When it comes to fueling your body for optimal performance and overall well-being, healthy fats play a crucial role. While fats have long been misunderstood and demonized in the past, we now know that not all fats are created equal. In fact, incorporating the right types of ‘must have’ healthy fats into your diet can provide numerous benefits and keep your body running like a well-oiled machine.
Food Rationing in WWII: The Rise of Hydrogenated Vegetable Margarine as a Butter Substitute
In the dark days of World War II, America was running short of foods. With the farmers drafted into the service and much food being shipped to the troops overseas, the government decided to support food rationing. Hydrogenated vegetable “oleo margarine” was offered as the acceptable substitute for butter. Take corn or safflower oil and expose it to a catalyst to “saturate” the carbon bonds with hydrogens. You end up with a fat that has similar taste and appearance to saturated fats in nature.
From supporting brain health to promoting heart health and aiding in nutrient absorption, let’s explore why these essential nutrients are a must-have for a vibrant and energized life.
Trans Fats Increase the Risk For Heart Disease
Although on paper this substitution looked good, we have since found numerous reasons to ban or seriously discourage these unnatural fats. Trans fats can increase the risk for heart disease and many other health problems. “It is not nice to fool with mother nature.” was a popular witty ad slogan.
Understanding Healthy Fats: The Good Guys
Healthy fats, also known as unsaturated fats, are a category of dietary fats that are beneficial for our health. They are typically found in plant-based sources and are liquid at room temperature. There are two main types of healthy fats: monounsaturated fats and polyunsaturated fats.
1. Monounsaturated Fats: The Heart’s Best Friend
Monounsaturated fats are known for their heart-protective properties. They can help reduce bad cholesterol levels (LDL) and increase good cholesterol levels (HDL), thereby lowering the risk of heart disease. Foods rich in monounsaturated fats include avocados, olive oil, nuts (such as almonds, peanuts, and cashews), and seeds (such as pumpkin and sunflower seeds).
2. Polyunsaturated Fats: The Brain Boosters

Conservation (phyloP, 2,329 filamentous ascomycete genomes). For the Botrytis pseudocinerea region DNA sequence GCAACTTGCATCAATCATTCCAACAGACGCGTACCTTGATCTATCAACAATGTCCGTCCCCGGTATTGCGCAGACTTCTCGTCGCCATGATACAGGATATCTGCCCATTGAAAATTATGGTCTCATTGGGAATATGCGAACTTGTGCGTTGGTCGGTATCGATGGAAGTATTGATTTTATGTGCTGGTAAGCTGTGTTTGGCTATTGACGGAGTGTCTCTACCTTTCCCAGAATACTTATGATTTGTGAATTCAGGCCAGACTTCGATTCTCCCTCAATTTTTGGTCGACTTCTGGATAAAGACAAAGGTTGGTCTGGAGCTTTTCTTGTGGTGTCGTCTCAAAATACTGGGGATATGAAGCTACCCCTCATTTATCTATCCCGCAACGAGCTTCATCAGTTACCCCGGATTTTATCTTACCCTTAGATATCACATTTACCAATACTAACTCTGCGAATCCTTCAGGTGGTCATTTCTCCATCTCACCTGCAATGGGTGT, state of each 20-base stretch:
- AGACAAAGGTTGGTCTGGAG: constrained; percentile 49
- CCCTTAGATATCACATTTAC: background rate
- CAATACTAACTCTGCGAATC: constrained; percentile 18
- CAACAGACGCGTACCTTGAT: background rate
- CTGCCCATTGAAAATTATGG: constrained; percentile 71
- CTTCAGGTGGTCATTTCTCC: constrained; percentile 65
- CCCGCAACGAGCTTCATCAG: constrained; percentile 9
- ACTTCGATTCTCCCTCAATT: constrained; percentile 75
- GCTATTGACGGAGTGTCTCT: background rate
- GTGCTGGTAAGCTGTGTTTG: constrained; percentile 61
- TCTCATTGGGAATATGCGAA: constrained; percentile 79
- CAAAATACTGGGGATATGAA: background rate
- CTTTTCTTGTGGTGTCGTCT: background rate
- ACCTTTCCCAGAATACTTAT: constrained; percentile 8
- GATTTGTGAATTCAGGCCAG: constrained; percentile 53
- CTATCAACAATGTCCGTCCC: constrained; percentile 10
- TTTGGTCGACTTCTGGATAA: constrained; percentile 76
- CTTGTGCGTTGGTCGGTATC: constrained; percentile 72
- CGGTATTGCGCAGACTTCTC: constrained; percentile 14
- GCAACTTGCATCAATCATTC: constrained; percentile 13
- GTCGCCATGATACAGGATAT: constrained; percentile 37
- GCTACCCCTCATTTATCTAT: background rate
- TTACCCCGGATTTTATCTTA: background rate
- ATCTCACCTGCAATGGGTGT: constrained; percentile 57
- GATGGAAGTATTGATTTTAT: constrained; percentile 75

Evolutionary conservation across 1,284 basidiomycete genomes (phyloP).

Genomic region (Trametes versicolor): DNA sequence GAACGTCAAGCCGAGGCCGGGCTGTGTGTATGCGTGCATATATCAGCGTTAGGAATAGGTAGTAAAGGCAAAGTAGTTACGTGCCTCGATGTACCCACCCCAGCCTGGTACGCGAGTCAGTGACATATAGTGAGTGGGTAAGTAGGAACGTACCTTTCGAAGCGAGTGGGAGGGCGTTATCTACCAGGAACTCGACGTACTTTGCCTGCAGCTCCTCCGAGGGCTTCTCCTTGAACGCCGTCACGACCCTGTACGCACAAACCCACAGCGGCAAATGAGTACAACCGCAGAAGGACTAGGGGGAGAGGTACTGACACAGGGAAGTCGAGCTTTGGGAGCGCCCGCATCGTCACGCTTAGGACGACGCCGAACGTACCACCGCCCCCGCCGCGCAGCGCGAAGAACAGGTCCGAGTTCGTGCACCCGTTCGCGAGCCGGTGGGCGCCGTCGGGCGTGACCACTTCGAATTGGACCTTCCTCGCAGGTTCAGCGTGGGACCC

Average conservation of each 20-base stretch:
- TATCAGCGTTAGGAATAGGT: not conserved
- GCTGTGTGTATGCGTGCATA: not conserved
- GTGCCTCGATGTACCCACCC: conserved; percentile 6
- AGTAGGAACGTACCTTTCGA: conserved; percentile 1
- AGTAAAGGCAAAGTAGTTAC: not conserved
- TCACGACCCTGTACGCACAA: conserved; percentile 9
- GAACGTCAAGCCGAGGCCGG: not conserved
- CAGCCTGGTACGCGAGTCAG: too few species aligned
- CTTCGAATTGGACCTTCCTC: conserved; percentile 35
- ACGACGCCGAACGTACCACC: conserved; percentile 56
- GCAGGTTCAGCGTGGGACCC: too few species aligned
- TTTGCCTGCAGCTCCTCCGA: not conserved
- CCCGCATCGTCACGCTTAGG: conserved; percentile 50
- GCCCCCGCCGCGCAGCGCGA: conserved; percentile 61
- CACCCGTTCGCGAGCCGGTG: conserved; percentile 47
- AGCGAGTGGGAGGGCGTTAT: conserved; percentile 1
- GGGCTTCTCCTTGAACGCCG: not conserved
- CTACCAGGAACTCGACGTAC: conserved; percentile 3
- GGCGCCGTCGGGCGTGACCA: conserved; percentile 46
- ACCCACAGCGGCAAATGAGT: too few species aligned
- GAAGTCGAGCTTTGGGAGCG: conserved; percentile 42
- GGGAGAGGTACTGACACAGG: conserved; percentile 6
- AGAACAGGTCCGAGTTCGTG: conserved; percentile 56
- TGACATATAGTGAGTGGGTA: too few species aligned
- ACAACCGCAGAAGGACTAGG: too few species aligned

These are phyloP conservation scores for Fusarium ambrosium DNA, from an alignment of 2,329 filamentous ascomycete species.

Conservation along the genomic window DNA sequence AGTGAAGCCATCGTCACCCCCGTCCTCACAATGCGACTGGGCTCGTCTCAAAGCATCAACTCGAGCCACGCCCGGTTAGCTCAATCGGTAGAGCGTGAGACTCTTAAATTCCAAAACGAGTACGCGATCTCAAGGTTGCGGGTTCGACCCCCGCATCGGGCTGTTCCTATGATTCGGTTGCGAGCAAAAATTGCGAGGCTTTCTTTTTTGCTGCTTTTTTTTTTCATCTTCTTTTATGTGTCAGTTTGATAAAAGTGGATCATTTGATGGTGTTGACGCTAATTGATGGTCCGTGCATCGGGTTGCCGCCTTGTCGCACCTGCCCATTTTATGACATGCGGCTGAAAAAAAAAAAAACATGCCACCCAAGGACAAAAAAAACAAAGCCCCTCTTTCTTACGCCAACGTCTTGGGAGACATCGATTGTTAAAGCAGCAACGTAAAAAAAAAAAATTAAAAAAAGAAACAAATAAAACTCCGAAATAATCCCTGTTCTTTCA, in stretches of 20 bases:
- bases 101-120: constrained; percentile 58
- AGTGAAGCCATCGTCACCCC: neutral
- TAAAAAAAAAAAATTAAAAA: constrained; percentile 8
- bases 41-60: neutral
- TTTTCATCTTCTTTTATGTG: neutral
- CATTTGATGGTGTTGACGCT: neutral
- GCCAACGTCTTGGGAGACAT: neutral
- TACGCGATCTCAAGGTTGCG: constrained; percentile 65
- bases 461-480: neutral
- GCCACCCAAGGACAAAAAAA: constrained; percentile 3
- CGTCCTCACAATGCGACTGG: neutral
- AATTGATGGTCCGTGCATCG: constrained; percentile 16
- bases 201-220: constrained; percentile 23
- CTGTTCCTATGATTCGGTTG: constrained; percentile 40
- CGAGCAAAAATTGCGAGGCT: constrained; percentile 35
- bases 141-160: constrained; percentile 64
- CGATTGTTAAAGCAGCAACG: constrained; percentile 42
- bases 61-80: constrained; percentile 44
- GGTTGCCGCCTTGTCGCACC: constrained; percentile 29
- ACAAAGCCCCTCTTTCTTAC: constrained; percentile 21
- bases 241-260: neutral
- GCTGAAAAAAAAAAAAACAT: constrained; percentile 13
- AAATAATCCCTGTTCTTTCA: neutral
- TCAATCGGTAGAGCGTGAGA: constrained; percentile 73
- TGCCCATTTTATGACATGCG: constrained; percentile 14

Polyunsaturated fats are essential fats, meaning our bodies cannot produce them, and we need to obtain them through our diet. They are crucial for brain function and play a role in the development and maintenance of our nervous system. Two types of polyunsaturated fats are particularly important: omega-3 fatty acids and omega-6 fatty acids.
Omega-3 fatty acids have been extensively studied for their brain-boosting properties. They are associated with improved cognitive function, memory, and mood regulation. Fatty fish, such as salmon, mackerel, and sardines, are excellent sources of omega-3s. For vegetarians and vegans, plant-based sources like chia seeds, flaxseeds, and walnuts are great options.
Omega-6 fatty acids are also essential for brain health, but it’s essential to strike a balance between omega-3 and omega-6 intake. The typical Western diet tends to have an excessive amount of omega-6 fatty acids, mainly from processed vegetable oils and fried foods. While omega-6 fats are necessary, too much can lead to inflammation. Therefore, focusing on whole food sources like nuts, seeds, and plant-based oils (in moderation) can help maintain the right balance.
3. Avocado Oil and Coconut Oil
Apart from monounsaturated and polyunsaturated fats, there are other healthy fats worth mentioning. Coconut oil, which is primarily composed of saturated fat, has unique properties that make it a popular choice for cooking and baking. Its medium-chain triglycerides (MCTs) are quickly absorbed by the body and converted into a readily available source of energy.